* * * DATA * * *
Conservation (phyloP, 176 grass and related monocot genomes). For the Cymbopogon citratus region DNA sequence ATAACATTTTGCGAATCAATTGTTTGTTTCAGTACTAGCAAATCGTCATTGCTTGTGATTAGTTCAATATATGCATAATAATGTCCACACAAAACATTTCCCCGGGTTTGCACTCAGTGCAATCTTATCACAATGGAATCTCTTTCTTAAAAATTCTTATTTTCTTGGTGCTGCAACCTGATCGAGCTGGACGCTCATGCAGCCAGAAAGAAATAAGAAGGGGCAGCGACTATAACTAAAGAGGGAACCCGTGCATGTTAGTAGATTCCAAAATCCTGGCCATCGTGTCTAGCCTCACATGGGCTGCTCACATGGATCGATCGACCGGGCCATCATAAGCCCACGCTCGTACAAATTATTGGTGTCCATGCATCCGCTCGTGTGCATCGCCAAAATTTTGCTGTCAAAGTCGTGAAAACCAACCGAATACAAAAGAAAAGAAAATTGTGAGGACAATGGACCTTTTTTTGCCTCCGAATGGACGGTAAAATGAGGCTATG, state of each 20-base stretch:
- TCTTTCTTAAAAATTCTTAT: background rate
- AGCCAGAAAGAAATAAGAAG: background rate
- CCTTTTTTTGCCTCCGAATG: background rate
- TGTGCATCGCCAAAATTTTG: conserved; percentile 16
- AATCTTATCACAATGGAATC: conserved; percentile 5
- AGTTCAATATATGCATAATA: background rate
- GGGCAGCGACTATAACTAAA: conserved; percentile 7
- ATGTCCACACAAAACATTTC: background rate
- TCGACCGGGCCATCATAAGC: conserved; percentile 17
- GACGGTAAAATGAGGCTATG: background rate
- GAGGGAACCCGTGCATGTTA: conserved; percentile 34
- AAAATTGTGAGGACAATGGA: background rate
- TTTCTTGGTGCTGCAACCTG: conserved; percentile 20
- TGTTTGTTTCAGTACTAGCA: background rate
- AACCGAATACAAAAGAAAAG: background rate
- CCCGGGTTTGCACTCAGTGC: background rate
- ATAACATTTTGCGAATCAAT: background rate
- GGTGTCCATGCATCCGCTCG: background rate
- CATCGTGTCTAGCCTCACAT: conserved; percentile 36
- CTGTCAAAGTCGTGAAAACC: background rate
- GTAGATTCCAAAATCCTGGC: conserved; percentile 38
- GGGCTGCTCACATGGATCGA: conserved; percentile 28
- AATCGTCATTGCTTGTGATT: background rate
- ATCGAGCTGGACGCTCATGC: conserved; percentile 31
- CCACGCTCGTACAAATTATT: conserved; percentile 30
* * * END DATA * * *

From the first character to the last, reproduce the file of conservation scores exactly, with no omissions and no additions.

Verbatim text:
Conservation (phyloP, 176 grass and related monocot genomes). For the Cymbopogon citratus region DNA sequence ATAACATTTTGCGAATCAATTGTTTGTTTCAGTACTAGCAAATCGTCATTGCTTGTGATTAGTTCAATATATGCATAATAATGTCCACACAAAACATTTCCCCGGGTTTGCACTCAGTGCAATCTTATCACAATGGAATCTCTTTCTTAAAAATTCTTATTTTCTTGGTGCTGCAACCTGATCGAGCTGGACGCTCATGCAGCCAGAAAGAAATAAGAAGGGGCAGCGACTATAACTAAAGAGGGAACCCGTGCATGTTAGTAGATTCCAAAATCCTGGCCATCGTGTCTAGCCTCACATGGGCTGCTCACATGGATCGATCGACCGGGCCATCATAAGCCCACGCTCGTACAAATTATTGGTGTCCATGCATCCGCTCGTGTGCATCGCCAAAATTTTGCTGTCAAAGTCGTGAAAACCAACCGAATACAAAAGAAAAGAAAATTGTGAGGACAATGGACCTTTTTTTGCCTCCGAATGGACGGTAAAATGAGGCTATG, state of each 20-base stretch:
- TCTTTCTTAAAAATTCTTAT: background rate
- AGCCAGAAAGAAATAAGAAG: background rate
- CCTTTTTTTGCCTCCGAATG: background rate
- TGTGCATCGCCAAAATTTTG: conserved; percentile 16
- AATCTTATCACAATGGAATC: conserved; percentile 5
- AGTTCAATATATGCATAATA: background rate
- GGGCAGCGACTATAACTAAA: conserved; percentile 7
- ATGTCCACACAAAACATTTC: background rate
- TCGACCGGGCCATCATAAGC: conserved; percentile 17
- GACGGTAAAATGAGGCTATG: background rate
- GAGGGAACCCGTGCATGTTA: conserved; percentile 34
- AAAATTGTGAGGACAATGGA: background rate
- TTTCTTGGTGCTGCAACCTG: conserved; percentile 20
- TGTTTGTTTCAGTACTAGCA: background rate
- AACCGAATACAAAAGAAAAG: background rate
- CCCGGGTTTGCACTCAGTGC: background rate
- ATAACATTTTGCGAATCAAT: background rate
- GGTGTCCATGCATCCGCTCG: background rate
- CATCGTGTCTAGCCTCACAT: conserved; percentile 36
- CTGTCAAAGTCGTGAAAACC: background rate
- GTAGATTCCAAAATCCTGGC: conserved; percentile 38
- GGGCTGCTCACATGGATCGA: conserved; percentile 28
- AATCGTCATTGCTTGTGATT: background rate
- ATCGAGCTGGACGCTCATGC: conserved; percentile 31
- CCACGCTCGTACAAATTATT: conserved; percentile 30